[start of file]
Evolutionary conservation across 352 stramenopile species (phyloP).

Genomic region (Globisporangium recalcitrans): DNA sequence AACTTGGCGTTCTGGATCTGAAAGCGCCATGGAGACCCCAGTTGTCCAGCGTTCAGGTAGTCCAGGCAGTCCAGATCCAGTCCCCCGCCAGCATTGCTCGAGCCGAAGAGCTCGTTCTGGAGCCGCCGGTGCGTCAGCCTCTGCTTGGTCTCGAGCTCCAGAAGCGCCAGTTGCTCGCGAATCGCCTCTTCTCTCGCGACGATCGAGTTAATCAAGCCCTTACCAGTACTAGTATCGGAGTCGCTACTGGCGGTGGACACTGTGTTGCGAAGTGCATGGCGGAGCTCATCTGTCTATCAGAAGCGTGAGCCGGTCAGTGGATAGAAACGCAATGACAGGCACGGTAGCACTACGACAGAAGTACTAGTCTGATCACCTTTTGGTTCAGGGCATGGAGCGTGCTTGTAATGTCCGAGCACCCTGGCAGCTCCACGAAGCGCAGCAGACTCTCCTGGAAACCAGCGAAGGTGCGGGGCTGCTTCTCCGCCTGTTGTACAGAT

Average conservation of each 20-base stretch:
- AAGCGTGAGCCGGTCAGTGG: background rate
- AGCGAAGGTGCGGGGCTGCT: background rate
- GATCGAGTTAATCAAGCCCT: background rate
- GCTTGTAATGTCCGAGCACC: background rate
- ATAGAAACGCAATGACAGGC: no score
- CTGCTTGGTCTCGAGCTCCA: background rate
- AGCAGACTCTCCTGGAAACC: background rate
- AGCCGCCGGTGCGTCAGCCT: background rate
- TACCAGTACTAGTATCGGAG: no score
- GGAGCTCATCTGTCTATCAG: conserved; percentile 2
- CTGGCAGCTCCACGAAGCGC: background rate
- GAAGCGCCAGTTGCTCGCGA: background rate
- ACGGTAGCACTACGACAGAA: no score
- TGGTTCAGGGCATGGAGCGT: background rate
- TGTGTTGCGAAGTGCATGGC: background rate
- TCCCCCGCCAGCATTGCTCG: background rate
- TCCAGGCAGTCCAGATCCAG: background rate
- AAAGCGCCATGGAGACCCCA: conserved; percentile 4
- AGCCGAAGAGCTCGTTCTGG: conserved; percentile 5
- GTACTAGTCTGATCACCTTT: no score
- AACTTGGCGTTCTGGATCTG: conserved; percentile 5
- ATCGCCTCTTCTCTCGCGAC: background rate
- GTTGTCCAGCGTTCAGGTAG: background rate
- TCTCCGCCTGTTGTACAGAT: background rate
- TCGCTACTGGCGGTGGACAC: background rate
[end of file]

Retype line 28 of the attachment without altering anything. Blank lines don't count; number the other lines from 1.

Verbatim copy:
- TCGCTACTGGCGGTGGACAC: background rate